Scotland Against Crooked Lawyers also against crooked elections

Representatives of the pressure group Scotland Against Crooked Lawyers are a familiar sight to those in and around Edinburgh.  Their presence outside the Scottish Parliament offices – prior to the move to Holyrood – acted as a useful indicator to those travelling by LRT bus that it was time to get off for the courts.  The group stood at the Scottish parliamentary election attaining 322 votes in Lothian region, some 139 votes ahead of the Enterprise Party but 545 votes behind Adam Lyals Witchery Tour party (which incidentally also outperformed UKIP).  The SNP topped the regional list with 76,019 votes – amounting to some 26.5% of the vote.  Scotland Against Crooked Lawyers had 0.1% of the vote – and consequently lost their deposit.  There were 9,084 spoiled votes in Lothian region, and a regional turnout of 287,039 valid votes.

 For the perseverant Scotland Against Crooked Lawyers that was not the end of the story.  They raised a sheriff court action against the City of Edinburgh Council.  Their plea was simple, relying on the well-known problems in the running of the election (see entries 692, and 708)

"the defenders ran the election on behalf of the Scotland Office. That the pursuer paid the defender £500 deposit on the 2nd April 2007 for himself and John Lovie to stand in the Lothian Region. That the pursuer was never informed that the procedure for the 2007 election had been altered and entirely different from the 2003 election. That the pursuer only became aware of the changes and the advise (sic) given to the defender on the day of the election and after the election it was made known that the defender had been advised not to run the reginal (sic) and the constituency votes on the same ballot paper. If the pursuer had been made aware of the changes he would not have paid the deposit. That as a result of the changes made thousands of ballot papers were made void and putting the pursuer at a disadvantage in the election. The circumstances are exceptional and the pursuer has contacted the defender requesting his deposit returned, the defender has refused, making this action necessary"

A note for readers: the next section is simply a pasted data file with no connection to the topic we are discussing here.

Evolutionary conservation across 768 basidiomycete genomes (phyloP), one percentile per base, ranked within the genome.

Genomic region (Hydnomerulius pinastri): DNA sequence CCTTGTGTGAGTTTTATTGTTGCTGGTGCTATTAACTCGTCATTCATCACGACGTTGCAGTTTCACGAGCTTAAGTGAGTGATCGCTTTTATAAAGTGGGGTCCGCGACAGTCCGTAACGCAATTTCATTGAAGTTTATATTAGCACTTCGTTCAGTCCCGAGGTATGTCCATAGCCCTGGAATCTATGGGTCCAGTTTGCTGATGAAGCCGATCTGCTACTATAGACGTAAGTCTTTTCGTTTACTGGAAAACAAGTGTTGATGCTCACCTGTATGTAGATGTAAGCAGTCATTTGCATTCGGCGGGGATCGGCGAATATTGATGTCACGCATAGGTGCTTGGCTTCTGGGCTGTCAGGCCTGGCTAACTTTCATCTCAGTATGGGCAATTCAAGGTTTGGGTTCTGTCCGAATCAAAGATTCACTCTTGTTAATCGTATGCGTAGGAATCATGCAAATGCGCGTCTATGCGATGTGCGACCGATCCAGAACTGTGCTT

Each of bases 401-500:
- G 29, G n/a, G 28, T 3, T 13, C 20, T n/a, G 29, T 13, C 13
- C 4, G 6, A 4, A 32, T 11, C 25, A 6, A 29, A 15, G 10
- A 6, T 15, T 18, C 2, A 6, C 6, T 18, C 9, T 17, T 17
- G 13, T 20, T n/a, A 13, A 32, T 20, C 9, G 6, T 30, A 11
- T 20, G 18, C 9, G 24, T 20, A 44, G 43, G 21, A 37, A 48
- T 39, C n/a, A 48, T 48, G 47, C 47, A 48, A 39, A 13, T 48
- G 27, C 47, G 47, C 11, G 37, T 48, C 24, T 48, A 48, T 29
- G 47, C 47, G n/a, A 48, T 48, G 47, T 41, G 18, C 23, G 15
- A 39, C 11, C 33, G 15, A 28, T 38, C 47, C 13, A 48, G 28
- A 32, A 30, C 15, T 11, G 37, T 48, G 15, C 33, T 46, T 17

The case was heard by Sheriff Lothian who dismissed the small claims action.   Scotland Against Crooked Lawyers appealed.  The case has been decided by Sheriff Principal Bowen on 29th May 2008 (at )

He noted that the case was based on two grounds,

"The first is that the election was, in [their] words, a fiasco because of the large number of spoiled papers arising from a lack of clarity in the instructions as to how to vote. This, [they] maintained, constituted in effect an unsatisfactory service provided by the defenders for which his organisation was entitled to reimbursement. Second, [they] would maintain that because of the large number of spoiled ballot papers it was impossible for the defenders to say that the party he represents failed to secure one twentieth of the vote, that being the statutory justification for forfeiture of the deposit (see Rule 67(7)) of the Scottish Parliament (Elections etc) Order 2007 (SI 2007 No 937). "

 The appeal is dealt with briefly by the sheriff principal at para (7),

 "Whilst I have a degree of sympathy for Mr Burns and the organisation he represents in having taken part in an election which was well recognised as having a number of unsatisfactory aspects, I am nevertheless in no doubt that this action is wholly misconceived. Until such time as the pursuers successfully challenge the election return, the result stands. That result did not, it would appear, produce a figure which showed that the pursuers had obtained one twentieth of the requisite vote and in consequence by operation of law their deposit was forfeited. It is to no avail to suggest that the spoiled ballot papers might have contained sufficient votes to put the pursuers into a more favourable position. So long as the election return stands the spoiled papers are invalid and do not count. The election result itself could only be challenged by virtue of a petition to the Court of Session in terms of section 120 of the Representation of the People Act 1983. In consequence the present action might be viewed as a side door attempt to challenge the election result which the law does not permit. Equally the concept of applying rules applicable to the satisfactory supply of goods and services is wholly inapplicable to the present circumstances. The defenders carried out their statutory function of conducting the election and produced a result which stands as a matter of law. They were not providing "a service"."